Gas station without pumps

2016 October 24

Bike seat fixed

Filed under: Uncategorized — gasstationwithoutpumps @ 18:47
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This past weekend, I fixed my bike seat (see Broken bike seat and Flexible adhesives).

The idea of the fix was simple: to insert at 15mm diameter aluminum rod (6061 alloy, tempered to T6) that spans the break and the high-stress point on the other side of the clamp, which is also scored and likely to fracture, and glue it in place.

I found the rod I need at McMaster-Carr, with specifications of 15±0.23 mm diameter.  I thought it was slightly undersized at 14.7mm, measuring with my calipers, but my calipers are not so precise that I can be sure of that measurement.  Measuring with my micrometer gave 14.82±0.01mm, which is within spec.  I could have gotten a more precisely specified aluminum rod for an extra $10, but I did not think that it was worth the extra price—I may come to regret that, as the aluminum rod fits loosely, not snugly inside the tubing.  I cut the rod to length with a hacksaw (using oil to lubricate the blade) and ground the sharp edges down with a wet wheel, then sanded the rod both to round the ends and to remove most of the oxide coating and provide a rough surface for the epoxy. The rounded ends are to reduce the stress raisers at the ends of the rods, as that is now where the tubing should flex the most.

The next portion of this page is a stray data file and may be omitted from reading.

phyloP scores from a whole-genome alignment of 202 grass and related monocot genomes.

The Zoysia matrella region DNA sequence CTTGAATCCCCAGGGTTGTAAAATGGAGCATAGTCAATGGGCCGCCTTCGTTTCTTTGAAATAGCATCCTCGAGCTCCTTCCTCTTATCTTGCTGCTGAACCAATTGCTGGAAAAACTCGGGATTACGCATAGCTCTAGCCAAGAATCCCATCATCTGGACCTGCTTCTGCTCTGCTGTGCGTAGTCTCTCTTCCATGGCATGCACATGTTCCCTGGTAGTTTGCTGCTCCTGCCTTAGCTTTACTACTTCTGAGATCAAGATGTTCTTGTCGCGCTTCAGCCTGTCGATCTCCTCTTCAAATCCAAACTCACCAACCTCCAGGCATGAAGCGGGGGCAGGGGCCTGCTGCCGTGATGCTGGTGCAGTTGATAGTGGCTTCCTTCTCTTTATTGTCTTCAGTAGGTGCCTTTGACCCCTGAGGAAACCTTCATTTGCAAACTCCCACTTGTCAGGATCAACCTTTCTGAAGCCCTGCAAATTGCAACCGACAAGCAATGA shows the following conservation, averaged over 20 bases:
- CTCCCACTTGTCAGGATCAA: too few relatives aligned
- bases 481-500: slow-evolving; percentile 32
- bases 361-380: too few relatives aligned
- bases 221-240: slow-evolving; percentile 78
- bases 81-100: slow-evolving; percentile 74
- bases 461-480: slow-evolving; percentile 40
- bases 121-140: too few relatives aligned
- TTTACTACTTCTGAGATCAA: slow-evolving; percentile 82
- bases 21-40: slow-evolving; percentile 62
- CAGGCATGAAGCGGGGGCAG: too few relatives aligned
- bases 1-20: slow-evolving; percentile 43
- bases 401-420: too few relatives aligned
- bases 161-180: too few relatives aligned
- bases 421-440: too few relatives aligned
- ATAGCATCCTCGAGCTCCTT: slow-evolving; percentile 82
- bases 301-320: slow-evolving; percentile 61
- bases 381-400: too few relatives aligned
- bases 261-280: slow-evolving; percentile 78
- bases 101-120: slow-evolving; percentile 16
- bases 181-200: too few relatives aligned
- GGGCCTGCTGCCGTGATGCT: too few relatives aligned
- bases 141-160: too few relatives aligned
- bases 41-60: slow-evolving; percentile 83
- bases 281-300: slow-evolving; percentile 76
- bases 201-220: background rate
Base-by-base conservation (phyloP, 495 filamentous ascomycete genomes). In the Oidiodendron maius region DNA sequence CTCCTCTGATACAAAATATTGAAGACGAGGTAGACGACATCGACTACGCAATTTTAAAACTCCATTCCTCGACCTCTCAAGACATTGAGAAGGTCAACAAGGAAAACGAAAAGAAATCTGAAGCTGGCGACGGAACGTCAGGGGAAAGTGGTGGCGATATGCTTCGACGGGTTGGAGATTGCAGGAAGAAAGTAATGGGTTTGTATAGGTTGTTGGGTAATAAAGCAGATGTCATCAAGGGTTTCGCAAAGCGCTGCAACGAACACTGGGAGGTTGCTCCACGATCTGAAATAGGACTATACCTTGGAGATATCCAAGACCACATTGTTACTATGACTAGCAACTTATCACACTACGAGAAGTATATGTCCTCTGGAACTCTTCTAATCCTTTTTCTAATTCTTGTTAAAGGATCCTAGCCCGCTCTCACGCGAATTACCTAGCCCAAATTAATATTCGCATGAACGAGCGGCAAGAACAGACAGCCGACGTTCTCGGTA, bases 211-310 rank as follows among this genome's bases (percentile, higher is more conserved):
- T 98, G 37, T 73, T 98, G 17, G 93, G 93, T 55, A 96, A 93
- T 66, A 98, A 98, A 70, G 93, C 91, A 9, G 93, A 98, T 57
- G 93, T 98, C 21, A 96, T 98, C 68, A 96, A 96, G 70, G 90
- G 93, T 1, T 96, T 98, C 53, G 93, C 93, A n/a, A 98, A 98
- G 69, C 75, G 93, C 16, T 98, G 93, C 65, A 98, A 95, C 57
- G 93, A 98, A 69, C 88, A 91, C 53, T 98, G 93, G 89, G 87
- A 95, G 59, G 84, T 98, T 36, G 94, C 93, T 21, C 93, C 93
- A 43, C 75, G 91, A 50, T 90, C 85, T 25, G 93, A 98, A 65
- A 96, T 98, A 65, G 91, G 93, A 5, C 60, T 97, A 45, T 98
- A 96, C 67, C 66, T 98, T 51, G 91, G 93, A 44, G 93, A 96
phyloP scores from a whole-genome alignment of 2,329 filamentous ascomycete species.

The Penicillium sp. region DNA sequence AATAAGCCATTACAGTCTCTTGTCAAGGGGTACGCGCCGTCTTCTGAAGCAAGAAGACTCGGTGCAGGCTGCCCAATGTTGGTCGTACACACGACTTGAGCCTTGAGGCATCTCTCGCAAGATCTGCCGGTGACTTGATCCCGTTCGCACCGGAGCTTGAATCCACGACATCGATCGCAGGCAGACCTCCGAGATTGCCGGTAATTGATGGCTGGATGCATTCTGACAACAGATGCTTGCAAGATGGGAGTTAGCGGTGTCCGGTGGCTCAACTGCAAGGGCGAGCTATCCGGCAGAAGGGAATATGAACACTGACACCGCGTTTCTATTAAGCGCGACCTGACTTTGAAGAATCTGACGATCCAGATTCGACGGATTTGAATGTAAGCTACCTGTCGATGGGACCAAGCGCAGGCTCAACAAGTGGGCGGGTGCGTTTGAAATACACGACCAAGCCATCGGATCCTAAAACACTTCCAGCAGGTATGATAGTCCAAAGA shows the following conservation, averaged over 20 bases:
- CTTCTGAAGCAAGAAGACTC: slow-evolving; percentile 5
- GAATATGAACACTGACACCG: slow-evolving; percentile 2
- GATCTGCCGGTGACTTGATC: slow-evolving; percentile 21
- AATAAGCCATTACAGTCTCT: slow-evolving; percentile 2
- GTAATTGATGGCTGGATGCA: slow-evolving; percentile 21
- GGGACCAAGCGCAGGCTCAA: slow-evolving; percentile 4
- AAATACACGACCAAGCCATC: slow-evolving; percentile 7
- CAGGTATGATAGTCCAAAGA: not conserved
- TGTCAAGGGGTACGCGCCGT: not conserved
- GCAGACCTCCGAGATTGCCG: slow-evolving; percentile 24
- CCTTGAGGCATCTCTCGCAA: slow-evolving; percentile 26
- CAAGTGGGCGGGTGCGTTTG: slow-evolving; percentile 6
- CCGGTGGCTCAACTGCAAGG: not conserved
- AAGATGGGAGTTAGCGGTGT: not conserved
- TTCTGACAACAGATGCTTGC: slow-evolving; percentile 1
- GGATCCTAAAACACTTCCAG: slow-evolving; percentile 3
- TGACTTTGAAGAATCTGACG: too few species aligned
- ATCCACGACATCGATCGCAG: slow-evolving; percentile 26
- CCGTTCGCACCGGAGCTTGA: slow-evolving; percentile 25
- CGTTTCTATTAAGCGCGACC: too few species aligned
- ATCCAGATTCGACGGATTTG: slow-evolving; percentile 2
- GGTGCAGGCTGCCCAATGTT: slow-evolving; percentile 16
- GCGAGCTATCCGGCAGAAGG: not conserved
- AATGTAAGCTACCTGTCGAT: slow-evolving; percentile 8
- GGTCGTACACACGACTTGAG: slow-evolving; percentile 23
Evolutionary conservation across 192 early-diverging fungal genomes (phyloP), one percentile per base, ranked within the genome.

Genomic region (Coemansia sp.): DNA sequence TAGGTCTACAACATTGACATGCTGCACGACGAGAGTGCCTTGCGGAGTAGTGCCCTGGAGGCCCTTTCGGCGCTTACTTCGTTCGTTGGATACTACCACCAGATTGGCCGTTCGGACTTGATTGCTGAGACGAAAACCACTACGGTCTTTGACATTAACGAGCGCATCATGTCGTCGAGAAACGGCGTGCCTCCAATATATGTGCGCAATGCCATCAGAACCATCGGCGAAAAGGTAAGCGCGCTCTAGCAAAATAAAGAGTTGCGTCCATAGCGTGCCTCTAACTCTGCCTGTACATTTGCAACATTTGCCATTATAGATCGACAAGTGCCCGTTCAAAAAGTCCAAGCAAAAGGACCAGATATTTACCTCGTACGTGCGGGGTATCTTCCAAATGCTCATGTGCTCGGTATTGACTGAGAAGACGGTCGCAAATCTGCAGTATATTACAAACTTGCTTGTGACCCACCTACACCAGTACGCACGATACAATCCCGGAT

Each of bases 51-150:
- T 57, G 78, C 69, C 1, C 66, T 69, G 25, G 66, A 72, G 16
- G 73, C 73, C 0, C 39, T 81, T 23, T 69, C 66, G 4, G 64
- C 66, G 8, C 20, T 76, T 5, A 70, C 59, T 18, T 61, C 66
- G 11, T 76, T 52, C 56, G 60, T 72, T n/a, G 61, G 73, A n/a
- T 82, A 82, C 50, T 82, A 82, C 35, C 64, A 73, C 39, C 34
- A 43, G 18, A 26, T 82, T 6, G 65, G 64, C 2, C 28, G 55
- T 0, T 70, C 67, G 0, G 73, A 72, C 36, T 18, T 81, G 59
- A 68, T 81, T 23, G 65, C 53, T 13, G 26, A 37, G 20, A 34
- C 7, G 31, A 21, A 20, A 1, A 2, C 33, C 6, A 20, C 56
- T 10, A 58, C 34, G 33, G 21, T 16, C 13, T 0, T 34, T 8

Aluminum rod: cut, ground, and sanded. The mark indicates where the break in the tubing should be.  The rod extends about 15mm past either end of where the clamp holds the tubing.  I would have extended it further, but I was worried about bending the aluminum tubing too far to open up the bike seat frame enough to get over the end of the tubing.

Aluminum rod: cut, ground, and sanded. The mark indicates where the break in the tubing should be. The rod extends about 15mm past either end of where the clamp holds the tubing. I would have extended it further, but I was worried about bending the aluminum tubing too far to open up the bike seat frame enough to get over the end of the tubing.

I sanded the inside of the tubing on the broken bike seat and the fractured ends to promote adhesion, and I cleaned both the rod and the tubing with rubbing alcohol.

In the comments on Broken bike seat, gflint suggested a silicone adhesive, but I ended up using a flexible epoxy, TotalBoat FlexEpox, that is designed for repairing boats.  It is supposed to adhere well to aluminum, have high tensile and flexural strength, and a very slow set time, plus it is fairly cheap at $18 for about 30 times more epoxy than I needed.

I mixed up tiny amounts of the epoxy in old cough-syrup measuring cups:

The cough-syrup cups did not make precision measurement of the resin and hardener easy, as both were quite viscous—I hope I got close to equal quantities. I suppose I should have gotten out the centigram scale and mixed by weight—that would probably have given a more precise ratio.